Charges for FBI Agent Renew Scrutiny of Elite Team
This photo taken from an FBI video shows Robert "LaVoy" Finicum after he was fatally shot by police on Tues., Jan. 26, 2016 near Burns, Oregon. (FBI via AP)
When the FBI finally defused the armed occupation of a wildlife refuge in Oregon last year, the agency largely viewed the effort as a success. One of the occupation leaders had been killed by law enforcement, but a situation that threatened to become far more deadly had ended relatively peacefully.
But the operation has now come under increased scrutiny, with the indictment made public this week of an FBI agent for lying and obstructing justice.
The indictment says that the agent, W. Joseph Astarita, a member of the FBI’s hostage rescue team, lied about firing two shots at Robert “LaVoy” Finicum, one of the occupation’s leaders, after he drove his truck toward a roadblock set up by the FBI and Oregon State Police. Finicum was ultimately killed by the state police.
“Special Agent Astarita falsely stated he did not fire his weapon during the attempted arrest of Mr. Finicum, when he in fact had,” U.S. Attorney Bill Williams said at a press conference on Wednesday. Astarita pleaded not guilty and was put on administrative duty pending the outcome of his trial, which begins in August.
The Justice Department investigation into the hostage rescue team’s actions in the shooting is ongoing, and comes at a challenging time for the FBI. The allegation that one of its agents lied will be a boon to the anti-government militia movement, which is fueled by deep distrust of federal law enforcement. Its members have maintained that Finicum was murdered, and his death has become a rallying cry.
The investigation also clouds the FBI’s carefully crafted response to the occupation of the Malheur National Wildlife Refuge, a hands-off strategy that was honed after deadly missteps by the FBI decades earlier.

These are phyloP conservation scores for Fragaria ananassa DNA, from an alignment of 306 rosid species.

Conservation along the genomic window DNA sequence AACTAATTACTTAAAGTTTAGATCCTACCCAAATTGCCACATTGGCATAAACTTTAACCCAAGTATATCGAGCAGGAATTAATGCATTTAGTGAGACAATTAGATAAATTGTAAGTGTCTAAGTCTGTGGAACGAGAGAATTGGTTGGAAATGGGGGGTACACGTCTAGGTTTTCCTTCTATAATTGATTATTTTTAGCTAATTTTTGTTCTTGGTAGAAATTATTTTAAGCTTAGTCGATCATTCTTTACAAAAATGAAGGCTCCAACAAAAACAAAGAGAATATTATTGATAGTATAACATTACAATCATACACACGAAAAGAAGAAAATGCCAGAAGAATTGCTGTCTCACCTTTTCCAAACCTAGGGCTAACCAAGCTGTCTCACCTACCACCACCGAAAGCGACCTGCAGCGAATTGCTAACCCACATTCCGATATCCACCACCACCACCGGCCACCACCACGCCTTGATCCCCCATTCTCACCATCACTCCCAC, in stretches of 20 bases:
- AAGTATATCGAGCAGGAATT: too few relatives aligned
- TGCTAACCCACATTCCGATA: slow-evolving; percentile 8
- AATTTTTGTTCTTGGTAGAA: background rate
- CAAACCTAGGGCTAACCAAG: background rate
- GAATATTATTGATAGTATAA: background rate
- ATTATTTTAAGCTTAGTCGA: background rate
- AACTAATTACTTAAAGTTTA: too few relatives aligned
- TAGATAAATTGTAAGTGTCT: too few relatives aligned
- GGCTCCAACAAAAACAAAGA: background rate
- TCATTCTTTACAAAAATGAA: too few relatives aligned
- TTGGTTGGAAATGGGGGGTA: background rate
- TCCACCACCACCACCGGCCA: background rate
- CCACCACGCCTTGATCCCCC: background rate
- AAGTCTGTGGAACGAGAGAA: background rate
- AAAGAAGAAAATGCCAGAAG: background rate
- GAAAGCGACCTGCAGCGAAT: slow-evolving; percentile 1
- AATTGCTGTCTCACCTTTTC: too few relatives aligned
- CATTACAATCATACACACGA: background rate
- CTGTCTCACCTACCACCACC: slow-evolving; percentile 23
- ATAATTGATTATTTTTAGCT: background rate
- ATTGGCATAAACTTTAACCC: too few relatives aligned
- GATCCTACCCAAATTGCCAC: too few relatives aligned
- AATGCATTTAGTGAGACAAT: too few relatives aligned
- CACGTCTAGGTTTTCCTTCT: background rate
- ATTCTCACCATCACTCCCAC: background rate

“Regardless of how it comes out, it’s going to have a negative impact on the FBI and our efforts,” said Greg Bretzing, the special agent in charge of the response to the occupation. “This was a very patient, a very deliberate approach to what happened at Malheur and our goal from the beginning was to resolve it peacefully … and we largely achieved that. And now to have something like this, where the integrity of an FBI agent is called into question — that has lasting effect, not just on that agent but unfortunately on the FBI.”
Bretzing, who has since retired, said the indictment also reinforces anti-government militia conspiracy theories about federal agents. “This is all they’ll choose to remember,” he said. “And it will solidify in their minds everything they believe.”
The FBI’s hostage rescue team is an elite unit that has worked overseas with the military and conducted high-stakes rescues in the U.S. But team members were also involved in the bloody incidents that galvanized the anti-government movement during the 1990s: the botched siege of Randy Weaver and his family at Ruby Ridge, Idaho, and the deadly raid on a religious sect, the Branch Davidians, in Waco, Texas.